Wednesday, July 16, 2014

Students For the Summer; When Teachers Are At The Other End of the Whiteboard They Discover Writing Processes

We are almost halfway through the summer institute @CWPFairfield and, as the ebb and flow usually goes, the teachers become like their students - full of questions, fears, wonders, worries, angst, frustrations, and ideas. I think this is inevitable as the first weeks are spent writing, thinking, writing, thinking, writing, sharing, editing, writing, etc., but then the baton slowly comes their way and asks, "Now what? What can your professional leadership contribution be?"

We did a workshop yesterday on writing OpEds and I carried them through samples, a way to use political cartoons, and discussions to get to the heart of what students are thinking. I love/d seeing the lightbulbs go off and hearing the brilliant insights each and everyone had. Our day was packed, however, with little time to process all the possibilities, so the institute ended a little overwhelmed and, well, full. My take away is the importance of community reflection and processing - which we failed at yesterday due to time.

Still, the ahas were plentiful as teachers discussed the ways an on-demand writing prompt caused jitters that didn't jive with what they knew as best. Several remarked that the institute is helping them to realize what students must feel and how instruction can leave many feeling worried and/or lost. This is great stuff, although I understand the territories they are treading. Teachers like to achieve and those who are drawn to professional development like they are - giving up their valuable summer time to become better practitioners - also tend to be high achievers with a desire to institute change. The trepidation makes total sense.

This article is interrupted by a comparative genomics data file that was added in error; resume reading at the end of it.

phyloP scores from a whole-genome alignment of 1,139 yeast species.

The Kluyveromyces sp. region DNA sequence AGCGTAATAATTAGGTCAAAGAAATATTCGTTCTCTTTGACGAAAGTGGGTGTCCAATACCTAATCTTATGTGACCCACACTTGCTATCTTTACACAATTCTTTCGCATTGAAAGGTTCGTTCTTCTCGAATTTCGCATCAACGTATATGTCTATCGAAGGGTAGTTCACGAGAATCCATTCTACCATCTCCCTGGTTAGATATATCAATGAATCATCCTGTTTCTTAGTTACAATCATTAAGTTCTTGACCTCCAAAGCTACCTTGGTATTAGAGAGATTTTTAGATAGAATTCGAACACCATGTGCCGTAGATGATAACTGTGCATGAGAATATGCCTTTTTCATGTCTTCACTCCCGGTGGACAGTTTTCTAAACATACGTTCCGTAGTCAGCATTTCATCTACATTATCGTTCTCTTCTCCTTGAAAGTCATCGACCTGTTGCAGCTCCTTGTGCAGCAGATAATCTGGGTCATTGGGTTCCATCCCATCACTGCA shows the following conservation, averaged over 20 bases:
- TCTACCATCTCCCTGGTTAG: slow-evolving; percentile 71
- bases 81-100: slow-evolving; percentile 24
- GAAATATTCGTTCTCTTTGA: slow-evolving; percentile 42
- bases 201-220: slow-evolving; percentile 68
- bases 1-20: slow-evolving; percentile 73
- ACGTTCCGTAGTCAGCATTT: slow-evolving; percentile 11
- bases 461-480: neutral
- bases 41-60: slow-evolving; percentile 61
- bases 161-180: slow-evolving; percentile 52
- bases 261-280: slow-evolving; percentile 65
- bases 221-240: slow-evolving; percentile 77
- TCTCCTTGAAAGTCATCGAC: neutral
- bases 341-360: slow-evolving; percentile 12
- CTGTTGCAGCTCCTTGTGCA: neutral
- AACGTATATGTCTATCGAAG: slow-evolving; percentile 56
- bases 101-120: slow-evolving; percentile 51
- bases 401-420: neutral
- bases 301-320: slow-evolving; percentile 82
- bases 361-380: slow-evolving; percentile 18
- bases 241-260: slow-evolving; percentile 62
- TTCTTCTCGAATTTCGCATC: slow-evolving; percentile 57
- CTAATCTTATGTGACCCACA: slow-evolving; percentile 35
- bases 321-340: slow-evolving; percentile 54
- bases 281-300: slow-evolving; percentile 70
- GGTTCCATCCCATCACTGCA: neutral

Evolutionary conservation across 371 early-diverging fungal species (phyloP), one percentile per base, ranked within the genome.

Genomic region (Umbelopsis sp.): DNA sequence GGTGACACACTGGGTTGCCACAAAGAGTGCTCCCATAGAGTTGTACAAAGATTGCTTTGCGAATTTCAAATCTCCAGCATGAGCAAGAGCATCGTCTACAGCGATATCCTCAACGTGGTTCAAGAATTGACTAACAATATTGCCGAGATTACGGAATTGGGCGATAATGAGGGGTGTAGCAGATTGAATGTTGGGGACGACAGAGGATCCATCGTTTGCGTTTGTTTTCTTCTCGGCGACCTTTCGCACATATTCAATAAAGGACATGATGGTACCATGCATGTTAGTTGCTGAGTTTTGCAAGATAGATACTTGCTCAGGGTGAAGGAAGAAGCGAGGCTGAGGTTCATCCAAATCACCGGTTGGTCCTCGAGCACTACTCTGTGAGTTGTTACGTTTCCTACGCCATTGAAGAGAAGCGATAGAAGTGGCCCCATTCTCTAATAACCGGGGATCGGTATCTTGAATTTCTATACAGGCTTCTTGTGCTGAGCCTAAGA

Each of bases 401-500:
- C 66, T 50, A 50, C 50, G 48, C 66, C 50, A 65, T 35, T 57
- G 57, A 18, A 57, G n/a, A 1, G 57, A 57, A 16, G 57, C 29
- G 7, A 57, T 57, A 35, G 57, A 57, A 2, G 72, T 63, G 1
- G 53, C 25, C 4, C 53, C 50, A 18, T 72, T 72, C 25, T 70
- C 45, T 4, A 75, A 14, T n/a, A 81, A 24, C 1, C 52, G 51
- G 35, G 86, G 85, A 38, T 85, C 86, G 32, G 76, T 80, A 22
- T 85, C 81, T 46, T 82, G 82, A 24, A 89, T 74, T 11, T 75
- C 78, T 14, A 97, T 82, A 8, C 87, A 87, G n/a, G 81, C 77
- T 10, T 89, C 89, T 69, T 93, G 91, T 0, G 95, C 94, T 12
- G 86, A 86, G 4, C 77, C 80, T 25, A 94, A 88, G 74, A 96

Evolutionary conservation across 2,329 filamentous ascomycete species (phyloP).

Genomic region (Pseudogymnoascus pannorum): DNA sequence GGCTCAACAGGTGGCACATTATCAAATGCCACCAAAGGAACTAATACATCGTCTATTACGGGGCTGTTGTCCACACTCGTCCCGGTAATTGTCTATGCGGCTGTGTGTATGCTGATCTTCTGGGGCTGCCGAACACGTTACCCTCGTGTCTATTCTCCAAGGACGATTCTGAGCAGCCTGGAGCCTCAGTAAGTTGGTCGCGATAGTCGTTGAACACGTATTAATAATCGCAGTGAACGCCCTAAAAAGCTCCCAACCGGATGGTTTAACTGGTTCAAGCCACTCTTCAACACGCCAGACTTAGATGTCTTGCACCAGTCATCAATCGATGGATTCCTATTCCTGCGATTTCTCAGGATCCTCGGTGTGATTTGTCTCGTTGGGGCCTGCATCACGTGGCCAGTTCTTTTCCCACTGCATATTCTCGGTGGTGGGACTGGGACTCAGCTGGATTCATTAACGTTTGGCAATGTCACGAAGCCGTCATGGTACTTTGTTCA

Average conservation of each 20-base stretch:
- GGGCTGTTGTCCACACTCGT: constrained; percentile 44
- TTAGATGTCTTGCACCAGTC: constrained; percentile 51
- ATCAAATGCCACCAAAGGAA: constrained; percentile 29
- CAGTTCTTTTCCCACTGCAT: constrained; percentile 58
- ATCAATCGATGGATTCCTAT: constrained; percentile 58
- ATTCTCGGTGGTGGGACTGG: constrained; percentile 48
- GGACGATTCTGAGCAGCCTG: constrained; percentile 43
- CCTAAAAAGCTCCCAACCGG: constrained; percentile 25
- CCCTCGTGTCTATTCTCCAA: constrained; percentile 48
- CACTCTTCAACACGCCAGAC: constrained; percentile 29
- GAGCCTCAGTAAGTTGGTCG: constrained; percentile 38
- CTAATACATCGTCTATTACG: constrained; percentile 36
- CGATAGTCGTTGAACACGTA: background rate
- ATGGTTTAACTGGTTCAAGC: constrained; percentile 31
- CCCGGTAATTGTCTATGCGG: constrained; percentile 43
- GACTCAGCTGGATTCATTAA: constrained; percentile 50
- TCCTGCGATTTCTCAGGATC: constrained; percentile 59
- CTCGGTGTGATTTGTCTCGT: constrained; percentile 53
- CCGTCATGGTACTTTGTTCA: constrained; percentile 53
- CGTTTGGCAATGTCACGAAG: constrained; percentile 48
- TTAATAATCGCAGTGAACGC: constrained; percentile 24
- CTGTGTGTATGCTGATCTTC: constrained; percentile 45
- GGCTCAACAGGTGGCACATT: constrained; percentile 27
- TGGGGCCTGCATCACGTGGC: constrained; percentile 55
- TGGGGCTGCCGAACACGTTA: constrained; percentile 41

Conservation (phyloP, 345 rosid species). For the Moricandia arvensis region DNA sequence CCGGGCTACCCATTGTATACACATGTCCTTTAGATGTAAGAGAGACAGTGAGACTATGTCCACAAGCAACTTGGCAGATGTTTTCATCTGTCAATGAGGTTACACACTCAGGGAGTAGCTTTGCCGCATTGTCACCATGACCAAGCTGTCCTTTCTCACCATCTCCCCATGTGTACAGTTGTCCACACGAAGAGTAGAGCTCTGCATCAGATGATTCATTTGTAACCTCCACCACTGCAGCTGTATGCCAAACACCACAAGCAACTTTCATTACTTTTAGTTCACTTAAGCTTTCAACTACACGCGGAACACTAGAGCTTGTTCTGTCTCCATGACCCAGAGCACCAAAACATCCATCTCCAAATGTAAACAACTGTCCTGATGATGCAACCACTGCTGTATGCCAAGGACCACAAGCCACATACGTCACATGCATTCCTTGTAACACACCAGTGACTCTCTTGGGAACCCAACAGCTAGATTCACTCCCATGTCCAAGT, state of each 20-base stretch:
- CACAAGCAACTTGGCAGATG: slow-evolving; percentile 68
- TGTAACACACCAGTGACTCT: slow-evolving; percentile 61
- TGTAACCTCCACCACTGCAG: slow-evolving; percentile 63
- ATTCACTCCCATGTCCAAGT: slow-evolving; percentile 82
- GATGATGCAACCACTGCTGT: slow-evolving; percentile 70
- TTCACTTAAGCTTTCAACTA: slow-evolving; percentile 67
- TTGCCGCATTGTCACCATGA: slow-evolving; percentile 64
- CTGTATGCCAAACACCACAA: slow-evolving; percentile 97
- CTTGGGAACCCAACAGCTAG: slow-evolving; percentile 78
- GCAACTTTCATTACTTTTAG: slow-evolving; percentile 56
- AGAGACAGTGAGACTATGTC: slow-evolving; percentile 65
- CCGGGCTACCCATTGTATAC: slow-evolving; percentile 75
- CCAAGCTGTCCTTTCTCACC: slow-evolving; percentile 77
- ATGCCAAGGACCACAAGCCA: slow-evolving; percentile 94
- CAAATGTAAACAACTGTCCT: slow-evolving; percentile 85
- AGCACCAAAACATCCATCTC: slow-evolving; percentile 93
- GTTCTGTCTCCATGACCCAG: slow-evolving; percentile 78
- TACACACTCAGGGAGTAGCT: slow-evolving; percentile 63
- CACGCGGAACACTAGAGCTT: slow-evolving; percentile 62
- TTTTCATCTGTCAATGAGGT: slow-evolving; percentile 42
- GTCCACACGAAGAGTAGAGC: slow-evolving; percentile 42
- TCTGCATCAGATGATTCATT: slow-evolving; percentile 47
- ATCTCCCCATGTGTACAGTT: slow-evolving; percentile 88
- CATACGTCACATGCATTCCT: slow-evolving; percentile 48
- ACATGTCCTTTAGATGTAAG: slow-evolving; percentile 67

So, now it is time to calm nerves and to REALLY discuss writing processes and building a community who is willing to grow as a group, but also individually. The differentiation is also a natural part of supporting all writers.

Although I felt the same pit in my stomach of "Is this really going to happen? Will we make to where we want to go as professionals," I also have ease from the routine of the summer work and what it takes to make everything happen.

I return to a card my mentor Sue McV gave me when I was student teaching: Slow down and enjoy the journey - everything is evolving at exactly the right time.

And so I am thankful to be part of another evolution of phenomenal individuals. I will do my best to help them as they do their best to help me.

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